Benefits of Curcuminoid in turmeric
- Reduce your chances of getting cancer.
Free Radical is one of the causes of cancer, especially skin cancer and colon cancer. At the very least Curcuminoid contains anti-oxidant 50 times more than vitamin E, which helps to reduce chances of getting cancer
Chemicals and pesticides such as DDT (Dichlorodiphenyltruchioroethane) and Dioxin are another cause of cancer. With Curcuminoid protection, these chemicals will difficultly enter to our bodies
- Increase efficiency of cancer treatment, especially on a patient who receives chemotherapy treatment by protecting the good cells and increasing the efficiency of the treatment
- Keep the skin healthy and prevent skin diseases, especially the ringworm disease caused from fungal
- Prevent Hepatitis caused from toxins by naturally detoxifying the liver. Since the liver is a source of many enzymes, this process indirectly helps to reduce colic
- Help digestion process by dispersing the bile
- Reduce high cholesterol and increase fat burn
- Prevent Alzheimer’s by inhibiting the formation of the enzyme, acetyl-cholinesterase, which destructs brain cells
- Reduce Anti-inflammatory which is one cause of heart disease
Huge Benefits / Less popularity
Why people do not eat Turmeric, even when they know it has huge benefits. This might be because of its strong smell before, during, and after consumed, cleanliness, as well as low bioavailability (Normally Curcuminoid can only dilute in fat). To get the most effect of Tumeric, it must be consumed in large quantities.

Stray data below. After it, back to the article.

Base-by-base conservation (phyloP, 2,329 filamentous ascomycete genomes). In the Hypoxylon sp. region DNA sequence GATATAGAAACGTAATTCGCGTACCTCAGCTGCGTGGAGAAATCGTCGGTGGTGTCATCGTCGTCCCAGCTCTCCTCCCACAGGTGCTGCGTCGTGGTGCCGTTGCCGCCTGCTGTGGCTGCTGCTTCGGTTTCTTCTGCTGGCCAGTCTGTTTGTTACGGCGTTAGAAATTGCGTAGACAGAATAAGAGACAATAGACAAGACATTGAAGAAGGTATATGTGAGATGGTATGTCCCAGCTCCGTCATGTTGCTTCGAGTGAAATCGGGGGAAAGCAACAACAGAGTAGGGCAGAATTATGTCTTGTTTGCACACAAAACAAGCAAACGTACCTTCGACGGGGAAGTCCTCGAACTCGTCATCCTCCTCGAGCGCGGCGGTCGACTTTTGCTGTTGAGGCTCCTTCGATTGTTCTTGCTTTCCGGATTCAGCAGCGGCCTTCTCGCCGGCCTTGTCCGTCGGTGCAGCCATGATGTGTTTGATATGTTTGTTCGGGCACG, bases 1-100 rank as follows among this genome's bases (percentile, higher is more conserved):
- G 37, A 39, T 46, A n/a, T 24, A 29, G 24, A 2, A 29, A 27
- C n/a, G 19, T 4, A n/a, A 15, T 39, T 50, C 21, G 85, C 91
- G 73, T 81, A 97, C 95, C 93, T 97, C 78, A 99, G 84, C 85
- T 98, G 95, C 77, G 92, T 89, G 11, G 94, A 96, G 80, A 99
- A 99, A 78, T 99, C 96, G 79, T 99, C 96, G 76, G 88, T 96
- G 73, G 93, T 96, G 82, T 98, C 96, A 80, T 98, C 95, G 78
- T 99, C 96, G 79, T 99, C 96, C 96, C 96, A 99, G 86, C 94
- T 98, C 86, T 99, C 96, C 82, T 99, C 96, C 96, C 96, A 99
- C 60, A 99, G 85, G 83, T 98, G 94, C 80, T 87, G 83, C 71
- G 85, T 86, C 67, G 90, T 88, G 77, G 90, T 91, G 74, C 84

One way to improve bioavailability is by making a water soluble Curcuminoid.
- Shishodia, S., et al. “Curcumin: Getting Back to the Roots,” N.Y. Acad. Sci.: 1056, 206-217, 2005.
- Bharat, B.A., et al. “Curcumin–Biological and Medicinal Properties,” Turmeric: The genus Curcuma; Medicinal and aromatic plants–industrial profiles, edited by Ravindran, P.N., et al. Boca Raton, FL: CRC Press, 2007.
- Kotwal, G.J., et al. Natural Products and Molecular Therapy, First International Conference. New York, NY: Annals of the New York Academy of Sciences, Vol. 1056, 2005.
- Anand, P., et al. “Bioavailability of Curcumin: Problems and Promises,” Pharmaceutics: 2007, 4(6), pp. 807-818: www.pubs.acs.org/doi/~. (Cytokine Research Laboratory and Pharmaceutical Development Center, Department of Experimental Therapeutics, The University of Texas M.D. Anderson Cancer Center, Houston, Texas.)
- a b Shoba G; Joy D; Joseph T; Majeed M; Rajendran R; Srinivas PS (May 1998). “Influence of piperine on the pharmacokinetics of curcumin in animals and human volunteers”. Planta Med 64 (4): 353–6. doi:10.1055/s-2006-957450. PMID 9619120
- KHOPDE, S.M., K.I. PRIYADARSINI, P. VENKATESAN, etal. 1999. Free radical scavenging ability and antioxidant efficiency of curcumin and its substituted analogue. Biophysics. Chemical. 80: 85-91
- Cronin, J.R. “Curcumin: Old spice is a new medicine.” Journal of Alternative & Complementary Therapies: Feb. 2003, pp. 34-38.
- Sarker, S.D., et al. “Bioactivity of Turmeric,” Turmeric: The genus Curcuma; Medicinal and aromatic plants–industrial profiles, edited by Ravindran, P.N., et al. Boca Raton, FL: CRC Press, 2007.
- Cheng, A.L., et al. “Phase I clinical trial of curcumin, a chemoprotective agent, in patients with high-risk or pre-malignant lesions. Anti-cancer Res. 2001; July-Aug 21:2895-2900: www.ncbi.nlm.nih.gov/pubmed/11712783?dopt=Abstract